29th Olympiad

Matthew Hoy
By Matthew Hoy on August 10, 2008

I didn't watch the opening ceremonies -- I'm a sports fan, not a "ceremonies" fan. That's one of the reasons that the Olympics, as broadcast by NBC, is too often a disappointment. When they have the World Cup half way across the world, they air the games whenever they actually occur -- whether that's in prime time or the middle of the night. Not so much with the Olympics. That may be changing some this year with the numerous NBC-affiliated cable channels carrying all Olympics all the time -- and a lot in Hi-Def.

Some comments and observations:

  • The cycling road race was pretty impressive. The IOC and Chinese officials can spin the "haze" as harmless all they want, but if any American city looked that bad on a regular basis, there would be howls from the usual suspects. Having said that, the finish was almost anticlimactic. There wasn't a single sprinter in the leading group and you could tell that they were drained.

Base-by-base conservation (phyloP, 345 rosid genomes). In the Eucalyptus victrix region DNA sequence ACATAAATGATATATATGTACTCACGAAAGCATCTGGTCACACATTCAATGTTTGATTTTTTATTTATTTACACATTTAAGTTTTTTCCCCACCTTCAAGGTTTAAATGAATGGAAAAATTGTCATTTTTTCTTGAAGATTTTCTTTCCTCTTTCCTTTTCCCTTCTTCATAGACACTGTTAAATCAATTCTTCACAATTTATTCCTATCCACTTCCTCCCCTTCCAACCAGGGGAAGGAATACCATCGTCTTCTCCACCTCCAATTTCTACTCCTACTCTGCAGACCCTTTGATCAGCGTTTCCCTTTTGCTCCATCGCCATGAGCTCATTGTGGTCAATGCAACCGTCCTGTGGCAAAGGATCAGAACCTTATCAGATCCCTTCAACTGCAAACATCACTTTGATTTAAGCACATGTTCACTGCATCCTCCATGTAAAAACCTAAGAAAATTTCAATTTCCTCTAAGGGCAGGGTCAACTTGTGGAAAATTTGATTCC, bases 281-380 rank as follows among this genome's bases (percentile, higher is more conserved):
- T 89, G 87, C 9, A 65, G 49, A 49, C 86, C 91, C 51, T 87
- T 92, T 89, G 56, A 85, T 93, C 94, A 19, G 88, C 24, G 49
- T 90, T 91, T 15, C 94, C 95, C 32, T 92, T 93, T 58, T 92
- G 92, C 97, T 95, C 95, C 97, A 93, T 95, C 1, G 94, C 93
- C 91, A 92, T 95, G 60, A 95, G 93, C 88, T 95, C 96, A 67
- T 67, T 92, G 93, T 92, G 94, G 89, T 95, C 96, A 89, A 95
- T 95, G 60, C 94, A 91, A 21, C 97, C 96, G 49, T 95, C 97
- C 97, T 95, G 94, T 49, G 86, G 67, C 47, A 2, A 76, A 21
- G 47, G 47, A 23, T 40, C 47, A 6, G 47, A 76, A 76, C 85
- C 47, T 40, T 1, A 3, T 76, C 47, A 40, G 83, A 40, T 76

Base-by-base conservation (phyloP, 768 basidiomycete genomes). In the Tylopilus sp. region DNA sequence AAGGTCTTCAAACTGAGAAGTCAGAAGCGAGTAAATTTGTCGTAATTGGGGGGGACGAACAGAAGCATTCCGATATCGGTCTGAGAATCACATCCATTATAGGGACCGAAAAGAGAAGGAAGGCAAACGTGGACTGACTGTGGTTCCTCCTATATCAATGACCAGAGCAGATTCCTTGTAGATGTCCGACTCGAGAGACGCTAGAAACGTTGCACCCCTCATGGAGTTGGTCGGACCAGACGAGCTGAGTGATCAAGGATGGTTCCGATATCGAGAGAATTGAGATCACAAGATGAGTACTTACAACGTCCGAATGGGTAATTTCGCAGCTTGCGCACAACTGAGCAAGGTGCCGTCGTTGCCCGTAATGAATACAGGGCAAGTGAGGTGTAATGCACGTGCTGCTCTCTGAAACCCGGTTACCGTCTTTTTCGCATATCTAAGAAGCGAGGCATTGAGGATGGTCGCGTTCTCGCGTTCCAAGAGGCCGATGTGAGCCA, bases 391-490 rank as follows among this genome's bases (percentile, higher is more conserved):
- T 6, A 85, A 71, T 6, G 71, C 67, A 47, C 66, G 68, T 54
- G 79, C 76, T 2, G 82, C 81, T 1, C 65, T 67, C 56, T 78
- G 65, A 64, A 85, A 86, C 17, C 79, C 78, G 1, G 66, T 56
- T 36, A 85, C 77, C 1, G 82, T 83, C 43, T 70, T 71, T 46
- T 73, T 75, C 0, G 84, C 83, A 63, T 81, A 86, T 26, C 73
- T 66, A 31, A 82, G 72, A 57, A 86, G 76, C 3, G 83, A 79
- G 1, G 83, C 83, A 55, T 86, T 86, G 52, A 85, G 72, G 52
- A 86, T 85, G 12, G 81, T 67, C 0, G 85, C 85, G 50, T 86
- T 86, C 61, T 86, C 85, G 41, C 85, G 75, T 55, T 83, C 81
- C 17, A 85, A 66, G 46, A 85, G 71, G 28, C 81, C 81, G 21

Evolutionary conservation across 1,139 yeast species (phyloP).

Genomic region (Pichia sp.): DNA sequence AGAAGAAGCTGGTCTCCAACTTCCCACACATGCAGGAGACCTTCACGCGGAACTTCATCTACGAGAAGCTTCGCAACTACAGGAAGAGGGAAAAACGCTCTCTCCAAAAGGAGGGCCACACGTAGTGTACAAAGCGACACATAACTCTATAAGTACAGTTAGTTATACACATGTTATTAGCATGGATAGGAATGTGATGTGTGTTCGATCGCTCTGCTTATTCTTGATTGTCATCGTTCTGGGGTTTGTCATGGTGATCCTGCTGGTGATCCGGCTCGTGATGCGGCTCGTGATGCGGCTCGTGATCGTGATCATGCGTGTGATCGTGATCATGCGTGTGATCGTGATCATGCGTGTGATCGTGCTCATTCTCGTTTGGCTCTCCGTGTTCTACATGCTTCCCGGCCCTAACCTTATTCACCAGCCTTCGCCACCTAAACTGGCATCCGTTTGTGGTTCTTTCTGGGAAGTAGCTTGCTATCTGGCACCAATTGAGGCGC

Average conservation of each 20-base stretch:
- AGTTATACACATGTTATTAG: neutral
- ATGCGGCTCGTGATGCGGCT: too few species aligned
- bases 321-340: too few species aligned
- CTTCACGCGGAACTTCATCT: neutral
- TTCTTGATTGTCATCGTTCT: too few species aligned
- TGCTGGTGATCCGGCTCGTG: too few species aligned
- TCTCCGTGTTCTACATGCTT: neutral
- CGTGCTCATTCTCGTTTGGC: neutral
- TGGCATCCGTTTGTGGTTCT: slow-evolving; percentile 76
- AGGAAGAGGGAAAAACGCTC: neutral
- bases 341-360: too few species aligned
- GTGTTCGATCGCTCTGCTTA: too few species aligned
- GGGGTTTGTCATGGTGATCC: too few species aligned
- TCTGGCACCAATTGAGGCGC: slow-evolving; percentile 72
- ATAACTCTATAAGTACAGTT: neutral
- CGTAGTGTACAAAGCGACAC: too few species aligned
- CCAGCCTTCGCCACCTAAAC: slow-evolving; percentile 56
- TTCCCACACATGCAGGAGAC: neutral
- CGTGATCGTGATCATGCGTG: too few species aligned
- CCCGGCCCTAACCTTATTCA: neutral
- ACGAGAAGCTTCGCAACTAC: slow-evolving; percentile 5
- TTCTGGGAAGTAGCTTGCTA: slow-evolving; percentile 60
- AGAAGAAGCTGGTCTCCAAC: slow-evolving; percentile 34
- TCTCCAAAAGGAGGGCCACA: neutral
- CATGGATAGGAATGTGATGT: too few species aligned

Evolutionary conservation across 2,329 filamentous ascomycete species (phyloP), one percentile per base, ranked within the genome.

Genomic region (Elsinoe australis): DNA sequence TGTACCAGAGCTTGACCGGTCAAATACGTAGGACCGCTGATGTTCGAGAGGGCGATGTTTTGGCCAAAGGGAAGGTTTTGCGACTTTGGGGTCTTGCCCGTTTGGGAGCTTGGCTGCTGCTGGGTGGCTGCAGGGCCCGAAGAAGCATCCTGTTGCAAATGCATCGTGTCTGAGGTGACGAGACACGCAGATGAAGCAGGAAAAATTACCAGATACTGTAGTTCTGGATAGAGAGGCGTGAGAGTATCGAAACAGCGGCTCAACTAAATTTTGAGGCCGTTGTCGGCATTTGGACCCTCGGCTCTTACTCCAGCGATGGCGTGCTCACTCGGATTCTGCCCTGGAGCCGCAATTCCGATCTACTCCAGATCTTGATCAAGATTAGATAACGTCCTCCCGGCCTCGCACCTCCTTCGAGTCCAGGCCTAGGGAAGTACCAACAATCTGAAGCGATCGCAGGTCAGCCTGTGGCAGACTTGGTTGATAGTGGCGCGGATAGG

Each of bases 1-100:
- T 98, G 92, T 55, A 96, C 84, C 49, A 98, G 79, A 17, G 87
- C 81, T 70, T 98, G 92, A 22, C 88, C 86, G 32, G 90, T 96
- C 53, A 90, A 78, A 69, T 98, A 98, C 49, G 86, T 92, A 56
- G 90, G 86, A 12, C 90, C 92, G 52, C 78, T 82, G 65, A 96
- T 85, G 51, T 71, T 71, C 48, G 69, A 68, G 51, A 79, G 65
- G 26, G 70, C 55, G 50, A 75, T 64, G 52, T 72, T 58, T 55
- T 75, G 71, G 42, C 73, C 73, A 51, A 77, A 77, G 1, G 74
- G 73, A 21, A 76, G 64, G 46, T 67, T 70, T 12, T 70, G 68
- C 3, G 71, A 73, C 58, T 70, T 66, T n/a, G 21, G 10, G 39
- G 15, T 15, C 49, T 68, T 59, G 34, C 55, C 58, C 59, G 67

• I could only stand to watch three rounds of a boxing match between a Cuban and an Australian. Ever since the scandal that cost Roy Jones Jr. a gold in Seoul in 1988, the Olympics has used this computerized scoring system that requires three judges to record a scoring strike within 1 second of each other or no point is scored. What results is befuddling boxing. At the end of the third round, the Cuban was up 14-3, but if you are just an average, but somewhat informed, fan, there's no way you could come up with that wide a disparity in performance.
  • Finally, there was this story I saw come across the wire by McClatchy newspapers' John McGrath that amused me:

    When soon-to-be Duke freshman Becca Ward pulled herself together moments after a semifinal defeat left her in tears, she realized her American teammates, Mariel Zagunis and Sada Jacobson, would finish 1-2 in the women's individual sabre competition. A victory in the bronze medal match, Ward realized, would give the USA its first-ever sweep in a fencing event.

    Before Saturday, "American Fencing Legends" might've been considered among the world's thinnest sports books, alongside "The Drop Kick Instructional Primer" and "Green Jackets and Pimiento Cheese: Behind the Scenes With The Masters Tournament Committee."

    Then Ward's frantic comeback victory over Russia's Sofiya Velikaya set the stage for the all red, white and blue medal ceremony.

    Of course, had Ward lost, it still would've been an "all red, white and blue medal ceremony." She defeated a Russian. The Russian flag is ... red, white and blue.

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